John Matthew Upledger, CEO and chairman of the board of directors of Upledger Institute International (UII), passed away at his home in Palm Beach Gardens on May 21, losing a two-year battle with cancer.
UII is the organization dedicated to educating manual therapists on the CranioSacral Therapy technique developed by his father, John E. Upledger. D.O. Upledger Institute International is also a member organization of the International Alliance of Healthcare Educators (IAHE), which offers education, certifications and products in a variety of modalities.
John Matthew Upledger had been involved in UII for more than 30 years, in areas including clinical services and education.
A statement published online by UII notes that John Matthew Upledger “was known for his incredible sense of humor, his passion for life and a good party! He loved the music of the 70s and 80s, and was passionate about his Miami Dolphins and MSU Spartans. Most of all, he was known for his incredible compassion and generosity. From staff to friends, he always made time to listen and then, with great empathy and kindness, offer advice that was wise beyond his years. His big-heartedness and loyalty were just two of the emblems of his larger-than-life personality.” (Read the statement in its entirety here.)
John Matthew Upledger was a proponent of the Dr. John E. Upledger Foundation, which had the mission to fund philanthropic efforts, including providing care to people in need; pioneering health programs and research; studying conditions such as Post Traumatic Stress Disorder and autism; supporting dolphin-assisted therapy; and making education available to massage therapists. The foundation also educates the public and health professionals about John E. Upledger’s work and the therapists who practice it. (Donations to the foundation are accepted here: http://www.upledger.org/)
He leaves behind his wife, Donna Stevens Upledger; a daughter, Miranda Skye Upledger; sister Leslie Upledger Ray (James); brother Michael Upledger (Lynne); and his mother, Beverly Roy Upledger. He was preceded in death by his brother, Mark, and his father John E. Upledger, D.O.
UII invites people to share memories and condolences on its Facebook page.
Celebration-of-life details will be provided soon.
“As a Profession, We Have Come Far,” by John Matthew Upledger:
It is said to really know where you’re going, you have to know where you’ve been.
Flash back to 1985 and a far different health care climate than we know today. Traditional medicine reigned supreme. Those who supported the health benefits of alternative approaches, such as massage or nutrition, were often labeled quacks.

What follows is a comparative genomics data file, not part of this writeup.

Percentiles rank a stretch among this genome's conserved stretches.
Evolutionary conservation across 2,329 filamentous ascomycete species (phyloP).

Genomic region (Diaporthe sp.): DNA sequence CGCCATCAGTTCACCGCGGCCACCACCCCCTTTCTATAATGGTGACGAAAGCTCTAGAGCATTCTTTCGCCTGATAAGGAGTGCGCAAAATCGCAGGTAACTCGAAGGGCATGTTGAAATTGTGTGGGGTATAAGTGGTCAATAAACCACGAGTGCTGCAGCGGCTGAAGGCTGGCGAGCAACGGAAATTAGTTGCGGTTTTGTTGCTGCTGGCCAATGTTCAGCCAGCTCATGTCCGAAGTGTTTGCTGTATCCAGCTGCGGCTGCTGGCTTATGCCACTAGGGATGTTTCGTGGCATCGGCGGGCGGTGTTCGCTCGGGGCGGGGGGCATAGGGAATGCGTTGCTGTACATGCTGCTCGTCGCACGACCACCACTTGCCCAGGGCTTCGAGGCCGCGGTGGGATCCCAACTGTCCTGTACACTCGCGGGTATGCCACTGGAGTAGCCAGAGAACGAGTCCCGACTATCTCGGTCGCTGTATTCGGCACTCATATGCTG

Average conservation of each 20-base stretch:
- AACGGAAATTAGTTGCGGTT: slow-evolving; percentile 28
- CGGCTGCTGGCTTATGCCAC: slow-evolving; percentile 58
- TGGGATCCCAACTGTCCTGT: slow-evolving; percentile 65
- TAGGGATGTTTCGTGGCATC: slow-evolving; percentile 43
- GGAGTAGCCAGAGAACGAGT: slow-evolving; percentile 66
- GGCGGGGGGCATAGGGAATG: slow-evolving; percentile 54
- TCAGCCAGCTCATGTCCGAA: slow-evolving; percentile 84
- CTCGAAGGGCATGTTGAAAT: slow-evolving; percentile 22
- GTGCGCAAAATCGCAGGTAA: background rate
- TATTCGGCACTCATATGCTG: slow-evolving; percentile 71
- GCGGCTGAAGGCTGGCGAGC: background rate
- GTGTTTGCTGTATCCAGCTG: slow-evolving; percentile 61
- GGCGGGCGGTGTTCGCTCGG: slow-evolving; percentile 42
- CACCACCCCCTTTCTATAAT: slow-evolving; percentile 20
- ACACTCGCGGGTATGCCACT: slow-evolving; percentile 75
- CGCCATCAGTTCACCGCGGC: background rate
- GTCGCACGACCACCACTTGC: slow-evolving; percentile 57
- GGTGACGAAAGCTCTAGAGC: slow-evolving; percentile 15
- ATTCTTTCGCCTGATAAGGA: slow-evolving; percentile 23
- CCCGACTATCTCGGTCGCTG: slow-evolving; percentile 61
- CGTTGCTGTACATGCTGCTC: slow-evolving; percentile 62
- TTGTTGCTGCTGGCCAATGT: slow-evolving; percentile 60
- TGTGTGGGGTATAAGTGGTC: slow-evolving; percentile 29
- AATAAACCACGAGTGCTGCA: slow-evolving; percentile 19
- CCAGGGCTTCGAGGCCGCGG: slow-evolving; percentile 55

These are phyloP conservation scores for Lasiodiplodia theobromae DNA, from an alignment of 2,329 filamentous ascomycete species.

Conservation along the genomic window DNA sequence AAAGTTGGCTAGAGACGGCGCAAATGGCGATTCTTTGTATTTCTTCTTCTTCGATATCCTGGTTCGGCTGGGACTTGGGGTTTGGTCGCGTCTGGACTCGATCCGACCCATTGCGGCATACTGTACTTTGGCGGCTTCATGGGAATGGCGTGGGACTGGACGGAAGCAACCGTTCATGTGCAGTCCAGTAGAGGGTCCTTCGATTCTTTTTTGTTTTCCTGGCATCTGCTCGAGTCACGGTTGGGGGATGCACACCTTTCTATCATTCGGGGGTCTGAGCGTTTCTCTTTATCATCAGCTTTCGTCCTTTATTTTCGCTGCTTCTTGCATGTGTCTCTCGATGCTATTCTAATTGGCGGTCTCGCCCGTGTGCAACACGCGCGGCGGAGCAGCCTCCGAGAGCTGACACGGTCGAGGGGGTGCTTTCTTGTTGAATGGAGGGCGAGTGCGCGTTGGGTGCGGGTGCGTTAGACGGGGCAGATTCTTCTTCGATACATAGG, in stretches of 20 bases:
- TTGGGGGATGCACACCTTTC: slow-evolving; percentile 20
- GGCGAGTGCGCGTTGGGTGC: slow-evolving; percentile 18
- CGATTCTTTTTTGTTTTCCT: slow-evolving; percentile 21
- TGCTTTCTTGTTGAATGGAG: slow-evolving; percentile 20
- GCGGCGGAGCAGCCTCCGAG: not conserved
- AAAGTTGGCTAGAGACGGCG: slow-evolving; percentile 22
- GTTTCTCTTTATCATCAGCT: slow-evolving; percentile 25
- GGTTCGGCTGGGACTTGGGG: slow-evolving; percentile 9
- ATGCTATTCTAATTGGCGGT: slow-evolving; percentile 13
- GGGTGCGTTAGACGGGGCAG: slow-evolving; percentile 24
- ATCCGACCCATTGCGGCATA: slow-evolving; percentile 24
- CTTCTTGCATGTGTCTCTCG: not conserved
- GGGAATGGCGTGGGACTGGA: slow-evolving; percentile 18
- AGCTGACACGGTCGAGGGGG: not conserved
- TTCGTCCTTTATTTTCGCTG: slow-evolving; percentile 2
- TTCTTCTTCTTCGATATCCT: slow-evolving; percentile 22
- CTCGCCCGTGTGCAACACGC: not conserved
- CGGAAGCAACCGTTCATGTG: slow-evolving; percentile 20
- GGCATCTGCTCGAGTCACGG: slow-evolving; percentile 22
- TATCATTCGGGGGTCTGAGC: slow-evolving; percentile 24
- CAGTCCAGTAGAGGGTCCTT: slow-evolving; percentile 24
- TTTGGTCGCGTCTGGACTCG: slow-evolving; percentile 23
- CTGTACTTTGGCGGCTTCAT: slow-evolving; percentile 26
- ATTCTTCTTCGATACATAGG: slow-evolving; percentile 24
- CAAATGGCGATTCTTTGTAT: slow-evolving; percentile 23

Still, in that year, three visionaries in the field of complementary health care opened their doors for business: Robert and Judi Calvert launched MASSAGE Magazine and John E. Upledger, D.O., my father, established The Upledger Institute.
An osteopathic physician and surgeon, my father truly believed the human body had far more capabilities to self-heal than the medical community gave it credit for. He saw firsthand the power of gentle, intentioned touch on the body—and he determinedly set out to teach that philosophy and approach to practitioners of all disciplines. In fact, he always believed massage therapists were among the best candidates to practice complementary techniques, because their sense of touch was already so attuned.
Much has changed since 1985. MASSAGE Magazine is publishing its 200th issue. You are more likely to hear the word complementary than alternative used in conjunction with manual therapies. Complementary therapies are found in such world-renowned medical facilities as the Mayo Clinic and Cleveland Clinic. The National Institutes of Health now recognizes and studies the benefits of complementary and alternative medicine. And TIME magazine named my father an innovator to watch in the new millennium based on his work with manual therapies.
Within the Upledger Institute, now called Upledger Institute International, we have trained more than 100,000 health care professionals residing in more than 100 countries. Of these, by far the largest contingent represented is massage therapists—just as my father envisioned.
Beyond massage therapists, the diversity of practitioners using and supporting manual therapies is tremendous—from medical doctors who use them as noninvasive treatments for numerous ailments, to pediatric nurses who apply the gentle techniques on fragile infants and children, to psychologists and social workers who use specific applications to enhance results in talk therapy.
In many cases, clinical practices now regularly employ massage therapists to enhance their health care options—something extremely rare in 1985.
By knowing the past, we can see how far we have come as a profession in a short period of time. This knowledge should fuel our passion for the work we do.